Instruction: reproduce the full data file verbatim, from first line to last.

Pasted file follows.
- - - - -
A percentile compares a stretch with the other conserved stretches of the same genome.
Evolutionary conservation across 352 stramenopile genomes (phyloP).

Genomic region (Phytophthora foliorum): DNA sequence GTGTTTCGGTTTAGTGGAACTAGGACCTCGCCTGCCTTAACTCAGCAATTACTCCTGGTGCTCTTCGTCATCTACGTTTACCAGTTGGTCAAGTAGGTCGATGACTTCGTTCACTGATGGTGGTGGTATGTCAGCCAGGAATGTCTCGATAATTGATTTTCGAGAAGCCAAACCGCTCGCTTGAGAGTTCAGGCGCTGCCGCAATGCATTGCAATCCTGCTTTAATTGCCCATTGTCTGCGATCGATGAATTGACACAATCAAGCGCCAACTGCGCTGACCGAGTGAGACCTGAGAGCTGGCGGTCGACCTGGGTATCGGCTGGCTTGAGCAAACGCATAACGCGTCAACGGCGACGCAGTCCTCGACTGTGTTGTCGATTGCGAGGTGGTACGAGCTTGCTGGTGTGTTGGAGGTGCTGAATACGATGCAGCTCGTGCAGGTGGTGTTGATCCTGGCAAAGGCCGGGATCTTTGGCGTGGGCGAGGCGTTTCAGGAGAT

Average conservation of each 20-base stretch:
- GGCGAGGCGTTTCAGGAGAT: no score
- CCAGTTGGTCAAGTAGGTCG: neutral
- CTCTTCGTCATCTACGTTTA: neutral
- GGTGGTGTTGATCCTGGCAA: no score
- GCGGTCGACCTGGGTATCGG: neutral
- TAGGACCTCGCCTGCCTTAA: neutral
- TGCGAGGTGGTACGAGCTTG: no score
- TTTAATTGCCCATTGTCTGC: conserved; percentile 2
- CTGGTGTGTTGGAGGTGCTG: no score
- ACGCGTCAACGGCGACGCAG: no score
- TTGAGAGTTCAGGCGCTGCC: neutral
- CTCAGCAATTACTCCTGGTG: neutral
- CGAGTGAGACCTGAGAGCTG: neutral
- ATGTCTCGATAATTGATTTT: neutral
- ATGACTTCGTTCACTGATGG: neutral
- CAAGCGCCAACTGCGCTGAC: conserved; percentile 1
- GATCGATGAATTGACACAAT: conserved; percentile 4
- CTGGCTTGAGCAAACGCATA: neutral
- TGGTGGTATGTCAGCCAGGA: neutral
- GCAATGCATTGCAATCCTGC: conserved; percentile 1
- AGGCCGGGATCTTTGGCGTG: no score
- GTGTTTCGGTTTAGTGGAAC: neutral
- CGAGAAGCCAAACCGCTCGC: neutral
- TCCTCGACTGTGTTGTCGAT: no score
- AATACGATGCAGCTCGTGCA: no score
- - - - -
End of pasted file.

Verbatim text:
A percentile compares a stretch with the other conserved stretches of the same genome.
Evolutionary conservation across 352 stramenopile genomes (phyloP).

Genomic region (Phytophthora foliorum): DNA sequence GTGTTTCGGTTTAGTGGAACTAGGACCTCGCCTGCCTTAACTCAGCAATTACTCCTGGTGCTCTTCGTCATCTACGTTTACCAGTTGGTCAAGTAGGTCGATGACTTCGTTCACTGATGGTGGTGGTATGTCAGCCAGGAATGTCTCGATAATTGATTTTCGAGAAGCCAAACCGCTCGCTTGAGAGTTCAGGCGCTGCCGCAATGCATTGCAATCCTGCTTTAATTGCCCATTGTCTGCGATCGATGAATTGACACAATCAAGCGCCAACTGCGCTGACCGAGTGAGACCTGAGAGCTGGCGGTCGACCTGGGTATCGGCTGGCTTGAGCAAACGCATAACGCGTCAACGGCGACGCAGTCCTCGACTGTGTTGTCGATTGCGAGGTGGTACGAGCTTGCTGGTGTGTTGGAGGTGCTGAATACGATGCAGCTCGTGCAGGTGGTGTTGATCCTGGCAAAGGCCGGGATCTTTGGCGTGGGCGAGGCGTTTCAGGAGAT

Average conservation of each 20-base stretch:
- GGCGAGGCGTTTCAGGAGAT: no score
- CCAGTTGGTCAAGTAGGTCG: neutral
- CTCTTCGTCATCTACGTTTA: neutral
- GGTGGTGTTGATCCTGGCAA: no score
- GCGGTCGACCTGGGTATCGG: neutral
- TAGGACCTCGCCTGCCTTAA: neutral
- TGCGAGGTGGTACGAGCTTG: no score
- TTTAATTGCCCATTGTCTGC: conserved; percentile 2
- CTGGTGTGTTGGAGGTGCTG: no score
- ACGCGTCAACGGCGACGCAG: no score
- TTGAGAGTTCAGGCGCTGCC: neutral
- CTCAGCAATTACTCCTGGTG: neutral
- CGAGTGAGACCTGAGAGCTG: neutral
- ATGTCTCGATAATTGATTTT: neutral
- ATGACTTCGTTCACTGATGG: neutral
- CAAGCGCCAACTGCGCTGAC: conserved; percentile 1
- GATCGATGAATTGACACAAT: conserved; percentile 4
- CTGGCTTGAGCAAACGCATA: neutral
- TGGTGGTATGTCAGCCAGGA: neutral
- GCAATGCATTGCAATCCTGC: conserved; percentile 1
- AGGCCGGGATCTTTGGCGTG: no score
- GTGTTTCGGTTTAGTGGAAC: neutral
- CGAGAAGCCAAACCGCTCGC: neutral
- TCCTCGACTGTGTTGTCGAT: no score
- AATACGATGCAGCTCGTGCA: no score